I am writing this E-pistle from Lake Junaluska, NC, where the active bishops of our United Methodist Church are gathering for a "Learning Forum." This is not a Council of Bishops meeting, because the retired bishops are not present, but it is a helpful time of continuing education and sharing among the active bishops from around the world.

Our focus is upon "adaptive leadership" in a changing and challenging world. One of our presenters is Dr. Greg Jones, former dean of Duke Divinity School and a helpful theologian and thinker. Among the many great moments of his presentations to date (he is doing one more this morning) was his commentary about Tradition. As you probably know, our Wesley understanding of seeking truth is that we look to Scripture, Tradition, Reason, and Experience. Greg had an excellent comment that Tradition is very different from Traditionalism. He differentiated it this way: "Tradition is the living faith of dead people; Traditionalism is the dead faith of living people."

His point is that Tradition, properly understood, is a living and on-going gathering of the wisdom of those who have gone before us – persons who recorded their own experiences with the Living Lord. As such, Tradition is ever-changing as new generations of experience with God are added to the layers of Tradition that inform us. By contrast, some persons want to define and stifle our experience of God into a rigid, never-changing set of beliefs (usually very much like their own personal beliefs) which leads to a Traditionalism which is dead and void of on-going learning.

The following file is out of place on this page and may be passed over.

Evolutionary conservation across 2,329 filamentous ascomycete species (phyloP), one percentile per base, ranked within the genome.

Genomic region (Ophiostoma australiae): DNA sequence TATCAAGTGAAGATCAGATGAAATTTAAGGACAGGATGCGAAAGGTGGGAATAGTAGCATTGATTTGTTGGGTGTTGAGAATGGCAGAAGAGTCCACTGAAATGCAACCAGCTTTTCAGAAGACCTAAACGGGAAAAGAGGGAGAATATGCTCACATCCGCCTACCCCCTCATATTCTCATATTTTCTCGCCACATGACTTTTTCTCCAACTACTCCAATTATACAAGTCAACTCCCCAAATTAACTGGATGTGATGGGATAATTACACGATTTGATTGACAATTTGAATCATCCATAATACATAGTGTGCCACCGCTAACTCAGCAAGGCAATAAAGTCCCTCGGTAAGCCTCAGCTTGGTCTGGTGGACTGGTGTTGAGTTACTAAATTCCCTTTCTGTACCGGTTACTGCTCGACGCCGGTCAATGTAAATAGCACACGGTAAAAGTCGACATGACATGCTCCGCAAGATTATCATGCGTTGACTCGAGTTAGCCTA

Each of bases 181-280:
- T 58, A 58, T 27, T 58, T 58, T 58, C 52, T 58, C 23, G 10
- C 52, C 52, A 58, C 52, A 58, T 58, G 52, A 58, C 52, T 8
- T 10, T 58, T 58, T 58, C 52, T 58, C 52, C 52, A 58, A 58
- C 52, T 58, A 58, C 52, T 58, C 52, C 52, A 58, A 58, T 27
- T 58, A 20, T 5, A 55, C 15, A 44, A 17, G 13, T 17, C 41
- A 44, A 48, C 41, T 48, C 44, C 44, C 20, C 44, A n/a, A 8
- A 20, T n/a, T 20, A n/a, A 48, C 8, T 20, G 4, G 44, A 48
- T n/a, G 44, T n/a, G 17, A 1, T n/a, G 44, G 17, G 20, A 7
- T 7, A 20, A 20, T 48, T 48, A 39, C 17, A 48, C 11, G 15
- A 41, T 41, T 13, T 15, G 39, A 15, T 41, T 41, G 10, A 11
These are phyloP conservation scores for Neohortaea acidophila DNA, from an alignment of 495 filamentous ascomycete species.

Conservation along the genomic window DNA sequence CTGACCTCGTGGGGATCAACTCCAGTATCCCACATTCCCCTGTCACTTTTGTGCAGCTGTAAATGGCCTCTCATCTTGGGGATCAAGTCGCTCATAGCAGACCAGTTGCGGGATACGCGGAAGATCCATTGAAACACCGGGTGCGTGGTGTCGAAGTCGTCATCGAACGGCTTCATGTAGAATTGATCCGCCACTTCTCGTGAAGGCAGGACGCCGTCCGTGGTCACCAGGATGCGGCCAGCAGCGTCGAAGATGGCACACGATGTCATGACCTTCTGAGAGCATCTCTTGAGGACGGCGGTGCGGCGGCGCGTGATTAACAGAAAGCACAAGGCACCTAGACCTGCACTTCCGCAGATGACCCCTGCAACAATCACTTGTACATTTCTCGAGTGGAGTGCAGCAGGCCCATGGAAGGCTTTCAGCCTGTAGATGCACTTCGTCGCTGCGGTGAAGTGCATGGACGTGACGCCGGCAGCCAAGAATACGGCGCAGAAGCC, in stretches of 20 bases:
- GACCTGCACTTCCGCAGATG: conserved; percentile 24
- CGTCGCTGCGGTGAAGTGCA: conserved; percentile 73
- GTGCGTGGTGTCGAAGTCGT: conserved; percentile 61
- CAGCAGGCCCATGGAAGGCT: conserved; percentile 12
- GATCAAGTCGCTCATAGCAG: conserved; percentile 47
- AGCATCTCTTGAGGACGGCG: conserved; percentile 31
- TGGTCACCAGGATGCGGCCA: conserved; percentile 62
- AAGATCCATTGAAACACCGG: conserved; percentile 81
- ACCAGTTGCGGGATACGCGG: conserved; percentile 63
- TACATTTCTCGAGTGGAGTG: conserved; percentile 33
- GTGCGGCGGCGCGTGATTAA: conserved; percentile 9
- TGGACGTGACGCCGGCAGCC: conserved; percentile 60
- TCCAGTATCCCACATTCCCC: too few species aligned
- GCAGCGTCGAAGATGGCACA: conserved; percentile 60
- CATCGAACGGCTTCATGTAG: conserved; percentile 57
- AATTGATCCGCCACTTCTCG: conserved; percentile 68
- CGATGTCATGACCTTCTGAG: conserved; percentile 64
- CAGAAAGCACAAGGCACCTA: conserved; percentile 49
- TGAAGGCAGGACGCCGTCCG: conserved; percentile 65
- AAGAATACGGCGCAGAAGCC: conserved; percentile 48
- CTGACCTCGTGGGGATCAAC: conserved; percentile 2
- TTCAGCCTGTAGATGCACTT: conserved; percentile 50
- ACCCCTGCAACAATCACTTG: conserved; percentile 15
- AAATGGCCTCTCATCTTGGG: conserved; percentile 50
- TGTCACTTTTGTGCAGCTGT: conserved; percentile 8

I think his point is easily observed when some churches refuse to consider new ideas, new forms of worship, new ministries of outreach, new ways of organizing themselves, or even just new carpet in the sanctuary because, they say, "We've never done it that way before." Or equally painful is when a church says, "We've always done it this way," and thus no change and adaptation is needed. Such statements are the Traditionalism of living people whose faith is dead.

By contrast, I hear many people and many congregations say, "God has been with us in the past, and that gives us assurance for a future which seems to be changing and challenging us in new ways. Those who went before us tried new ways of ministry to adapt to their circumstances, so we can learn from them and trust God as we explore new options for ministry." What a difference! That attitude understands the living faith and power of Tradition, rather than being stuck in the Traditionalism of any one pattern of religion.

I remember one congregation I served as pastor where I proposed adding a second worship service, and – somewhat to my surprise – our oldest members responded enthusiastically by remembering that the church had added an English-speaking service to the regular German-speaking worship service when they were kids. They said, "The church changed to help us feel more included since we were no longer speaking German in our homes, so we should do the same with the next generation. These kids speak a 'different language' in terms of their music, so we have to find ways to reach them." Looking back, I realize that they were using Tradition is a most helpful way to make decisions for the future.

As we United Methodists deal with all manner of new situations and challenges in a world that is fast-paced and difficult, I pray that we will be guided by the Tradition of those faithful ones who went before us – without becoming stuck in the Traditionalism of our own familiar patterns.